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Here's the Article Staff
7/23/2006 1:33:05 PM

Buffalo Sabres star Daniel Briere has been awarded a one year, $5 million settlement through arbitration.

The two sides had been trying to work out a long term deal, but were unable to reach an accord before the arbitrator's ruling. The contracts signed by Martin Havlat, Marian Gaborik and Alex Tanguay were apparently used as benchmarks in this case.

The Sabres now have 48 hours to accept the settlement or reject it and allow Briere to become an unrestricted free agent. Even if the Sabres accept the one-year deal, Briere will be eligible for free agency after the season.

For that reason, the Sabres were rumoured to be quietly shopping Briere throughout the arbitration process, and Briere could still be traded within the next couple of days - provided the Sabres accept the one-year deal. Montreal, Los Angeles and Atlanta are among the teams in the mix.

Briere only played 48 games last season due an abdominal injury that required surgery. Before getting hurt, Briere was on his way to a career-year, scoring 25 goals and 33 assists for 58 points.

Briere returned in time to put up 8 goals and 11 assists for 19 points in 18 playoff games as Buffalo came within one win of reaching the Stanley Cup Finals.

In 2003-04, Briere had his best NHL season, scoring 28 goals and 37 assists for 65 points in 82 games.

Briere has played 402 NHL games, scoring 130 goals and 151 assists for 281 points.

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Sabres accept Briere's arbitration award

Associated Press
8/3/2006 5:18:13 PM

BUFFALO, N.Y. (AP) - The Buffalo Sabres agreed Thursday to accept the $5 million US contract Daniel Briere was awarded in salary arbitration, ending any speculation that the team was prepared to part with its co-captain.

"It was a decision we felt very good about moving forward on," general manager Darcy Regier said. "It's very important for us to have him on board for next season."

Regier added that the choice to retain Briere was not a difficult one. He credited team owner B. Thomas Golisano for making the financial commitment on a contract that represents a $3 million raise over Briere's salary last season.

Regier said that in accepting the contract, the team has no intention of trading Briere.

Under NHL rules, the Sabres held the option to walk away from the award, a move that would have allowed Briere to become an unrestricted free agent.

The Sabres have not yet decided to accept the one-year, $2.9 million contract awarded forward J.P. Dumont on Wednesday. Buffalo has one more player scheduled for arbitration, fourth-line forward Adam Mair, whose hearing is set for Friday.

"I'm very excited about being on board again for the following season," said Briere, who was awarded the contract July 23. "I've said all along that I want to be here, so it's exciting to finally know what's going to happen and where I'm going to be for the next year."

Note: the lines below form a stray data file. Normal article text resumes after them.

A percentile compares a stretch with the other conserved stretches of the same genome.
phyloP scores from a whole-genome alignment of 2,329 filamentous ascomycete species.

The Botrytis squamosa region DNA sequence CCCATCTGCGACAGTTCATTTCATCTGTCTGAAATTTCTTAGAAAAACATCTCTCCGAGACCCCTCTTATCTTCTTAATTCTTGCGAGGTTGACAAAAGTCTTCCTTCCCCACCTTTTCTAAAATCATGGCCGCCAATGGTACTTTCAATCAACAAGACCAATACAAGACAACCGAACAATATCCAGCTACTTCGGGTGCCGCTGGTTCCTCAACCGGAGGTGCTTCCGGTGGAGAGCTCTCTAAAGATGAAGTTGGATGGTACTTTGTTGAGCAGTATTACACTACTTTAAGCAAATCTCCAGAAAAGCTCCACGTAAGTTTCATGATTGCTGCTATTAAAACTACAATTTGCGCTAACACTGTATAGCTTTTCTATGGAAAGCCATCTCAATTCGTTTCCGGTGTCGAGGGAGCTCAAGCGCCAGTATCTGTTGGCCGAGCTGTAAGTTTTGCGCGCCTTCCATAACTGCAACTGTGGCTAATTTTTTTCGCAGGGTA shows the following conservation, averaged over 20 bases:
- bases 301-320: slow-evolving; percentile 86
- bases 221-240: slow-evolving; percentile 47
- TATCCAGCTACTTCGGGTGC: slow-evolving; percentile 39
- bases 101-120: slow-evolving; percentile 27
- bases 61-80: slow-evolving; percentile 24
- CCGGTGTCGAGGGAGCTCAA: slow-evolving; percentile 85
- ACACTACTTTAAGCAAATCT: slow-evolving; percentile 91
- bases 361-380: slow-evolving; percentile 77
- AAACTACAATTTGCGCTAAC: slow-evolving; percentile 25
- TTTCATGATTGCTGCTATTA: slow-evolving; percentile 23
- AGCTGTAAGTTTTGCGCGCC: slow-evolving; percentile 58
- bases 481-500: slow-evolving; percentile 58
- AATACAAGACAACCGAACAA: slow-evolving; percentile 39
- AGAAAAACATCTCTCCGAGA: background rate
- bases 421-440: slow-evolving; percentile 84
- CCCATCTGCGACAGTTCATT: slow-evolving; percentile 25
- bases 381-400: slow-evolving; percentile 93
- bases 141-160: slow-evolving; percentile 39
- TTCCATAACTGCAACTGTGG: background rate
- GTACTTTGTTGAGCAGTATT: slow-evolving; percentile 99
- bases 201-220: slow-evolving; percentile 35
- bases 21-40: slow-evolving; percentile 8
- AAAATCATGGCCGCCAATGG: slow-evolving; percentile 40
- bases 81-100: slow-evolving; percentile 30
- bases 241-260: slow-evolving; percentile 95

Briere is coming off a strong year in which he finished fourth on the Sabres with 58 points (25 goals, 33 assists) despite missing 32 games because of a sports hernia.

He returned to the lineup in March and helped lead Buffalo in an extended playoff run, which ended with the team losing Game 7 of the Eastern Conference final to Carolina, the eventual Stanley Cup champion.

Briere had eight goals, including two game-winners, and 11 assists for a team-leading 19 points in 18 playoff games.

Briere acknowledged he had some doubts about whether the small-market Sabres would keep him.

"My gut was telling me that I was going to be here but, at the same time, you don't know," he said. "You hear the rumours that they might walk away or might trade me. ... So I'm glad it's all cleared now and we can move on."

Buffalo's rising payroll has been a significant issue this off-season. The Sabres had a relatively modest $29 million payroll last season, about $10 million under the salary cap.

Including Dumont, the team's payroll would now stand at about $37 million. The Sabres still have two key unrestricted free agents to fit in under the new $44 million cap: goaltender Ryan Miller, who's coming off a 30-win season, and defenceman Dmitri Kalinin.

Mair is expected to receive a slight raise over his $450,000 salary last year.

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The scary part in all of these arbitration awards, what's going to happen next year when all these contracts need to be renewed again?

I mean, these contracts are ridiculous, next thing you know, they will be playing with 4 skaters the whole game, not just in overtime, so they can stay under the cap???
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